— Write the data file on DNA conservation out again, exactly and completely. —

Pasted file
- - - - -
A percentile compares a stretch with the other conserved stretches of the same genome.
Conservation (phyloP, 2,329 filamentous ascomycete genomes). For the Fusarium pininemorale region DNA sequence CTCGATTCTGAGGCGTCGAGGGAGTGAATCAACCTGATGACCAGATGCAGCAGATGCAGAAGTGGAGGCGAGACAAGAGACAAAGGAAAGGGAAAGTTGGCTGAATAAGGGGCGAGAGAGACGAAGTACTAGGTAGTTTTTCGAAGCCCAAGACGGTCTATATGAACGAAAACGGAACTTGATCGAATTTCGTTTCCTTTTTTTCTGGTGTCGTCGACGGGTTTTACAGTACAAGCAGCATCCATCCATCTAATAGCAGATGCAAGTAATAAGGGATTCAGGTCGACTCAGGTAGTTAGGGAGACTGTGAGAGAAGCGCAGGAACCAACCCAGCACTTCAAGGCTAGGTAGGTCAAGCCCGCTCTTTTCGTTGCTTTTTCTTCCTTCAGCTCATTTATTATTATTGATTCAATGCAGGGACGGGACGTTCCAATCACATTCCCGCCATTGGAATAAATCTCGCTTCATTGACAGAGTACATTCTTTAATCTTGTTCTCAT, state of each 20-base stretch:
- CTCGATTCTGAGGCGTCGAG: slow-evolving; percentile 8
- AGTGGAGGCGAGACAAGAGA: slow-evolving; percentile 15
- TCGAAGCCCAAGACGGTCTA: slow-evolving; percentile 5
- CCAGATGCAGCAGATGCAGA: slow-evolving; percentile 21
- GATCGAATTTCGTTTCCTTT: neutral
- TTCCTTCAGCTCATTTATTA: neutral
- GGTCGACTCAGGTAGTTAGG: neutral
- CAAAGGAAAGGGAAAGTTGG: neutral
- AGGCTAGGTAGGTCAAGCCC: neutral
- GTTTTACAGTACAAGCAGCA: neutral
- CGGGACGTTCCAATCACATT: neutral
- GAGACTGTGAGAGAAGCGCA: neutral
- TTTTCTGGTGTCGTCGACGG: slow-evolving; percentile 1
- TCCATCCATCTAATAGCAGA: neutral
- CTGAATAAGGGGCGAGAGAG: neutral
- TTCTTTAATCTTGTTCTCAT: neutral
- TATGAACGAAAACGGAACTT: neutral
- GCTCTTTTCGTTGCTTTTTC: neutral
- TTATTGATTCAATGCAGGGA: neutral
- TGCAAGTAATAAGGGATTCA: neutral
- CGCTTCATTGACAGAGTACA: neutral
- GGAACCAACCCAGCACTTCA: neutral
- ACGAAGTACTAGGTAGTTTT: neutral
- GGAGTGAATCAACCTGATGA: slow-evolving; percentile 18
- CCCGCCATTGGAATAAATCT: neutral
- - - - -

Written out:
A percentile compares a stretch with the other conserved stretches of the same genome.
Conservation (phyloP, 2,329 filamentous ascomycete genomes). For the Fusarium pininemorale region DNA sequence CTCGATTCTGAGGCGTCGAGGGAGTGAATCAACCTGATGACCAGATGCAGCAGATGCAGAAGTGGAGGCGAGACAAGAGACAAAGGAAAGGGAAAGTTGGCTGAATAAGGGGCGAGAGAGACGAAGTACTAGGTAGTTTTTCGAAGCCCAAGACGGTCTATATGAACGAAAACGGAACTTGATCGAATTTCGTTTCCTTTTTTTCTGGTGTCGTCGACGGGTTTTACAGTACAAGCAGCATCCATCCATCTAATAGCAGATGCAAGTAATAAGGGATTCAGGTCGACTCAGGTAGTTAGGGAGACTGTGAGAGAAGCGCAGGAACCAACCCAGCACTTCAAGGCTAGGTAGGTCAAGCCCGCTCTTTTCGTTGCTTTTTCTTCCTTCAGCTCATTTATTATTATTGATTCAATGCAGGGACGGGACGTTCCAATCACATTCCCGCCATTGGAATAAATCTCGCTTCATTGACAGAGTACATTCTTTAATCTTGTTCTCAT, state of each 20-base stretch:
- CTCGATTCTGAGGCGTCGAG: slow-evolving; percentile 8
- AGTGGAGGCGAGACAAGAGA: slow-evolving; percentile 15
- TCGAAGCCCAAGACGGTCTA: slow-evolving; percentile 5
- CCAGATGCAGCAGATGCAGA: slow-evolving; percentile 21
- GATCGAATTTCGTTTCCTTT: neutral
- TTCCTTCAGCTCATTTATTA: neutral
- GGTCGACTCAGGTAGTTAGG: neutral
- CAAAGGAAAGGGAAAGTTGG: neutral
- AGGCTAGGTAGGTCAAGCCC: neutral
- GTTTTACAGTACAAGCAGCA: neutral
- CGGGACGTTCCAATCACATT: neutral
- GAGACTGTGAGAGAAGCGCA: neutral
- TTTTCTGGTGTCGTCGACGG: slow-evolving; percentile 1
- TCCATCCATCTAATAGCAGA: neutral
- CTGAATAAGGGGCGAGAGAG: neutral
- TTCTTTAATCTTGTTCTCAT: neutral
- TATGAACGAAAACGGAACTT: neutral
- GCTCTTTTCGTTGCTTTTTC: neutral
- TTATTGATTCAATGCAGGGA: neutral
- TGCAAGTAATAAGGGATTCA: neutral
- CGCTTCATTGACAGAGTACA: neutral
- GGAACCAACCCAGCACTTCA: neutral
- ACGAAGTACTAGGTAGTTTT: neutral
- GGAGTGAATCAACCTGATGA: slow-evolving; percentile 18
- CCCGCCATTGGAATAAATCT: neutral